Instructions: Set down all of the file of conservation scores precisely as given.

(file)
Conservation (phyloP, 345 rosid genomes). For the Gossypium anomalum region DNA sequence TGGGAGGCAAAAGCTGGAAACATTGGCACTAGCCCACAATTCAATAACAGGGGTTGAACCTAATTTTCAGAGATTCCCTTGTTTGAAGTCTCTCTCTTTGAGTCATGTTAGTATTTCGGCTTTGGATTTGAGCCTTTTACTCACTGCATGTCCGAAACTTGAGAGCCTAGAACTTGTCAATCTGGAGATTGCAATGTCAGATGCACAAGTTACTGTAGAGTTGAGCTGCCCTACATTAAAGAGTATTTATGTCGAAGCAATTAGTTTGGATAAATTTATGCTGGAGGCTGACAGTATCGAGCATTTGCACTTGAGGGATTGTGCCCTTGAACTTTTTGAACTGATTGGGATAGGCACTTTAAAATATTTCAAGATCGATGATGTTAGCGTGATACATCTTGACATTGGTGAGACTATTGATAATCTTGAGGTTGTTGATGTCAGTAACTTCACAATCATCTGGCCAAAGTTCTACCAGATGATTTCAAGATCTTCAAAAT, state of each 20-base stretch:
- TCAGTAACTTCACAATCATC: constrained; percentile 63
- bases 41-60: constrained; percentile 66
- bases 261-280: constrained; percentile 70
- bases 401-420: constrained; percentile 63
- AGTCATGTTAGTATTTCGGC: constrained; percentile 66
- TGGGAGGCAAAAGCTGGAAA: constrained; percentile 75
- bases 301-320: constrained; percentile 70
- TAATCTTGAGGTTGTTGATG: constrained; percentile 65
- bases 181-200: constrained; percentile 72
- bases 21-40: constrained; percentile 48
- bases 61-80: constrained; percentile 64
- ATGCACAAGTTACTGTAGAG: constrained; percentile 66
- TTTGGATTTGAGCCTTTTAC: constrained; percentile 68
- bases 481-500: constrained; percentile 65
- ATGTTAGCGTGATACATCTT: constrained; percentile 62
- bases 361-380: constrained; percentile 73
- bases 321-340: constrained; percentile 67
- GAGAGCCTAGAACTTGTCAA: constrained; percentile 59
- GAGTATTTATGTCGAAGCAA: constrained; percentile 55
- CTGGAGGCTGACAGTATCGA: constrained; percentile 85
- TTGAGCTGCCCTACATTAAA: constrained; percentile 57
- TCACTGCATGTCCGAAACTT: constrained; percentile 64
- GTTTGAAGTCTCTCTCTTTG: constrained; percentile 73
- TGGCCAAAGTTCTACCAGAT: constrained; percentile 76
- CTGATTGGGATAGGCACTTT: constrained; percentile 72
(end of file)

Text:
Conservation (phyloP, 345 rosid genomes). For the Gossypium anomalum region DNA sequence TGGGAGGCAAAAGCTGGAAACATTGGCACTAGCCCACAATTCAATAACAGGGGTTGAACCTAATTTTCAGAGATTCCCTTGTTTGAAGTCTCTCTCTTTGAGTCATGTTAGTATTTCGGCTTTGGATTTGAGCCTTTTACTCACTGCATGTCCGAAACTTGAGAGCCTAGAACTTGTCAATCTGGAGATTGCAATGTCAGATGCACAAGTTACTGTAGAGTTGAGCTGCCCTACATTAAAGAGTATTTATGTCGAAGCAATTAGTTTGGATAAATTTATGCTGGAGGCTGACAGTATCGAGCATTTGCACTTGAGGGATTGTGCCCTTGAACTTTTTGAACTGATTGGGATAGGCACTTTAAAATATTTCAAGATCGATGATGTTAGCGTGATACATCTTGACATTGGTGAGACTATTGATAATCTTGAGGTTGTTGATGTCAGTAACTTCACAATCATCTGGCCAAAGTTCTACCAGATGATTTCAAGATCTTCAAAAT, state of each 20-base stretch:
- TCAGTAACTTCACAATCATC: constrained; percentile 63
- bases 41-60: constrained; percentile 66
- bases 261-280: constrained; percentile 70
- bases 401-420: constrained; percentile 63
- AGTCATGTTAGTATTTCGGC: constrained; percentile 66
- TGGGAGGCAAAAGCTGGAAA: constrained; percentile 75
- bases 301-320: constrained; percentile 70
- TAATCTTGAGGTTGTTGATG: constrained; percentile 65
- bases 181-200: constrained; percentile 72
- bases 21-40: constrained; percentile 48
- bases 61-80: constrained; percentile 64
- ATGCACAAGTTACTGTAGAG: constrained; percentile 66
- TTTGGATTTGAGCCTTTTAC: constrained; percentile 68
- bases 481-500: constrained; percentile 65
- ATGTTAGCGTGATACATCTT: constrained; percentile 62
- bases 361-380: constrained; percentile 73
- bases 321-340: constrained; percentile 67
- GAGAGCCTAGAACTTGTCAA: constrained; percentile 59
- GAGTATTTATGTCGAAGCAA: constrained; percentile 55
- CTGGAGGCTGACAGTATCGA: constrained; percentile 85
- TTGAGCTGCCCTACATTAAA: constrained; percentile 57
- TCACTGCATGTCCGAAACTT: constrained; percentile 64
- GTTTGAAGTCTCTCTCTTTG: constrained; percentile 73
- TGGCCAAAGTTCTACCAGAT: constrained; percentile 76
- CTGATTGGGATAGGCACTTT: constrained; percentile 72